Is Ethanol A Viable Fuel Option For India

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With petrol and diesel prices at an all-time high, does switching to Ethanol make sense?



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Seen here is an Ethanol factory. The adoption of Ethanol is yet to gain traction in the country

If you have been tracking/following the rise of petrol and diesel in India, you would know that prices of both fuels are at an all-time high. In fact, there are close to 15 cities in India where petrol prices have breached the ₹ 100 mark. In Mumbai, the financial hub of India, petrol is priced at ₹ 101.76 on June 9, 2021. On the same day, the district of Sri Ganganagar in Rajasthan saw petrol price of ₹ 106.64 per litre. The fluctuating (mostly going upwards) prices of fuel in India are making lives difficult for the average Indian and it makes sense to explore alternative fuel sources such as CNG, bio-fuels and of course electrification or electric vehicles. While most of us have a fair idea of the advantages and challenges that come with electrification, the use of biofuels like Ethanol are yet to be fully explored or adapted. So let’s take a look at the advantages and disadvantages of Ethanol as a fuel option.

Also Read: TVS Launches Ethanol Powered Apache RTR 200

Advantages of Ethanol

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(The TVS Apache RTR 200 Fi E100, was showcased for the first time at the 2018 Auto Expo)

  1. India is one of the largest producers of sugarcane in the world. In fact, the latest data shows that India was the second largest producer of sugarcane after Brazil in 2020. In 2018, India’s sugarcane production was in surplus by 50-60 lakh tonnes and the Union Transport Minister, Nitin Gadkari, said plans of promoting Ethanol as a fuel were in the works.
  2. Considering the fuel is derived from fermentation of sugarcane and corn, the idea sounded good as India having significant sugarcane production, some of it could have been diverted towards making ethanol as well.
  3. Made mostly from molasses, Ethanol works well as an alternative fuel. There are no particulate matter (PM) emissions. Burning Ethanol emits carbon monoxide, carbon dioxide, water and formaldehydes. Most vehicles already have the technology to oxygenate carbon monoxide and carbon dioxide. Ethanol reduces nitrogen oxide emissions from combustion as well. So, as a fuel, ethanol is cleaner and a renewable source of energy too.
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    (Ethanol is cleaner with less harmful emissions and also reduces dependency on fossil fuels)

  4. It is non-toxic, biodegradable, as well as safe to handle, store and transport too. It is an oxygenated fuel that contains 35 per cent oxygen.
  5. The current price of one litre of Ethanol is ₹ 62.65, which is significantly cheaper than petrol or even diesel.
  6. Increase is Ethanol production will boost the country’s sugarcane production, which in turn, will be beneficial for sugarcane farmers.
  7. India has brought forward the target for selling petrol with 20 per cent blended Ethanol to 2023, thereby reducing dependence on oil from foreign markets, which is over 85 per cent, and cutting the carbon emissions.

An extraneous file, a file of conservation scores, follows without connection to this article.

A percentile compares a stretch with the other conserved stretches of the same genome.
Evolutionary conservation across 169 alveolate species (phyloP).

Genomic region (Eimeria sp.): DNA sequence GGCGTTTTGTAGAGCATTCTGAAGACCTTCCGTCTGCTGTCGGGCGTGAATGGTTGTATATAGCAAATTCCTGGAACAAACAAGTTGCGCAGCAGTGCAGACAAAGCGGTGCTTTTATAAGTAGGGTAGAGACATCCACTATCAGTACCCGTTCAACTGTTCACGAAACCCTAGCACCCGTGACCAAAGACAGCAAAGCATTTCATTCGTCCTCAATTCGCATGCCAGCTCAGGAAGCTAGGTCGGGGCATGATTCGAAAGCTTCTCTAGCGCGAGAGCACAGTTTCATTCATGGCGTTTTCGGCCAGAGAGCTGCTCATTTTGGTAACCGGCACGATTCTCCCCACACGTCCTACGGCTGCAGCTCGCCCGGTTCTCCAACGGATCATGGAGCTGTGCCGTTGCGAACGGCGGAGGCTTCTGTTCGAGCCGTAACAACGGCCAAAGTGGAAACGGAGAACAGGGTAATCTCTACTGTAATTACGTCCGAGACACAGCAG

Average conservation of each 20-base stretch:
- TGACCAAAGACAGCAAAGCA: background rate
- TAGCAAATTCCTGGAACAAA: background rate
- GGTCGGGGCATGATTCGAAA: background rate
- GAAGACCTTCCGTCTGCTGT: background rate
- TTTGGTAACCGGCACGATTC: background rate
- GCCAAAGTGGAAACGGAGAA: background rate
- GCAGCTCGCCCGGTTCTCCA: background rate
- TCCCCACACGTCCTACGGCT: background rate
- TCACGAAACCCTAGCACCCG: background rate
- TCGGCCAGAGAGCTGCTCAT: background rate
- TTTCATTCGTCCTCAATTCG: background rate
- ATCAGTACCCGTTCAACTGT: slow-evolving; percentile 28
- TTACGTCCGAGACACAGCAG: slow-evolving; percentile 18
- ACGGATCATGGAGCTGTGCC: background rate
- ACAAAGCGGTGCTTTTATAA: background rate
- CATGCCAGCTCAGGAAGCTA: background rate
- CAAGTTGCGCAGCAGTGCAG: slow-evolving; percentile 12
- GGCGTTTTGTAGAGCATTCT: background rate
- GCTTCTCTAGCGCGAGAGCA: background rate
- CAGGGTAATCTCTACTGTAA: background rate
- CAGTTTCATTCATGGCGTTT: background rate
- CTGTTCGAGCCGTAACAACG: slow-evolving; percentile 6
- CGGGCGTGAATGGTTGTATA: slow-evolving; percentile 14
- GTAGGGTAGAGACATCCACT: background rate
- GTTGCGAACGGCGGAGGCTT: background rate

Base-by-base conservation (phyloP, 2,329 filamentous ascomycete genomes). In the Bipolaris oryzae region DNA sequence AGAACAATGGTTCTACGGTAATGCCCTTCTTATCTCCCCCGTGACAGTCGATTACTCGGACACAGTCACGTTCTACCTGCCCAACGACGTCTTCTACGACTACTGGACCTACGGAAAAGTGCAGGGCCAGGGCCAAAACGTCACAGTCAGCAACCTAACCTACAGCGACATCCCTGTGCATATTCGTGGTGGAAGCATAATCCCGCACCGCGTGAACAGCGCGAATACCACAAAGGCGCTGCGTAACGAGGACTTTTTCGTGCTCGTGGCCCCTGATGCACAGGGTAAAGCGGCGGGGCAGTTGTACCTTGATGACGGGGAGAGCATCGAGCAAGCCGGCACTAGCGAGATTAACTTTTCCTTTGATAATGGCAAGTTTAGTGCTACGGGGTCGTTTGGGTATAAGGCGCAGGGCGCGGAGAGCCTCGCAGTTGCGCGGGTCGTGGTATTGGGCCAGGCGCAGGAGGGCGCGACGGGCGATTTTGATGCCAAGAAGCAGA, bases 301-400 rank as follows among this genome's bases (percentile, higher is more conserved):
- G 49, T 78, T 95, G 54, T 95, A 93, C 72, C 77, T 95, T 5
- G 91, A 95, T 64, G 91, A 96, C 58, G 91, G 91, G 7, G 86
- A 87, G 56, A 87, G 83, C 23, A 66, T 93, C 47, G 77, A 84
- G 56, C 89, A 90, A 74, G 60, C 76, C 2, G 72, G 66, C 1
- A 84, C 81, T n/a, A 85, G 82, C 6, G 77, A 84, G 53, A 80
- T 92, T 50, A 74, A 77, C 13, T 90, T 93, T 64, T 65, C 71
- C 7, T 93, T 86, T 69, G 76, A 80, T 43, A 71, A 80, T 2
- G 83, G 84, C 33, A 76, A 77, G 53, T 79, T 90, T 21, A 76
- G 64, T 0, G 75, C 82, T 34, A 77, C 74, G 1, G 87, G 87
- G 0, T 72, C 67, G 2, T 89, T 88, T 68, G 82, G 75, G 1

8. Currently, India uses fuel with 8.5 per cent blend of Ethanol, which is said to go up to 20 per cent by 2023. So, Ethanol has huge potential, especially in the energy and automotive sectors.

Also Read: Government Plans To Promote Ethanol And Other Alternative Fuels

Disadvantages of Ethanol

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(Adopting Ethanol as a mainstream fuel may require a consistent and a long term plan of action)

  1. The current production capacity of Ethanol in India is 4.25 litres billion per day (LPD). By 2022, this number is expected to reach 5.25 billion LPD, which can result in 10 per cent blending in fuel. But, achieving 20 per cent blend in fuel, the Ethanol production needs to go up to 10.50 billion LPD by April 2023, which is an increase of 147 per cent. And that seems highly unlikely.
  2. Current ICE cars cannot simply switch to using 100 per cent Ethanol as fuel. The engines need several modifications to run on Ethanol. Now, countries like USA and Brazil have used Ethanol as fuel for close to two decades. While India does have a policy on bio-fuels, which includes Ethanol, the fuel type is yet to be commercially available.
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    (Ethanol is yet to be commercially available, and the TVS Apache RTR 200 Fi E100 is the only two-wheeler which runs on 100 per cent Ethanol)

  3. So far, the TVS Apache RTR 200 E100 FI is perhaps the only two-wheeler (passenger vehicle) which can run on 100 per cent Ethanol or a blend of 80 per cent Ethanol and 20 per cent petrol. Apart from the Apache RTR 200, there are no other two-wheelers or four-wheelers, which can run on 100 per cent Ethanol.
  4. Most manufacturers are of the opinion that while using Ethanol is good, but there’s a long time to go before it can be accepted as mainstream fuel. At present, there is just a handful of Ethanol dispensing stations in the country unlike petrol and diesel, which are easily available. Plus, it also makes more sense to invest money on electrification than on R&D for Ethanol-propelled engines.

0 Comments

Sure, promoting Ethanol as a viable fuel type may help India to reduce her dependency on foreign oil but on the other hand, that requires a consistent and a long term plan of action. It may be wiser to focus more on electrification keeping the future mobility needs in mind.  

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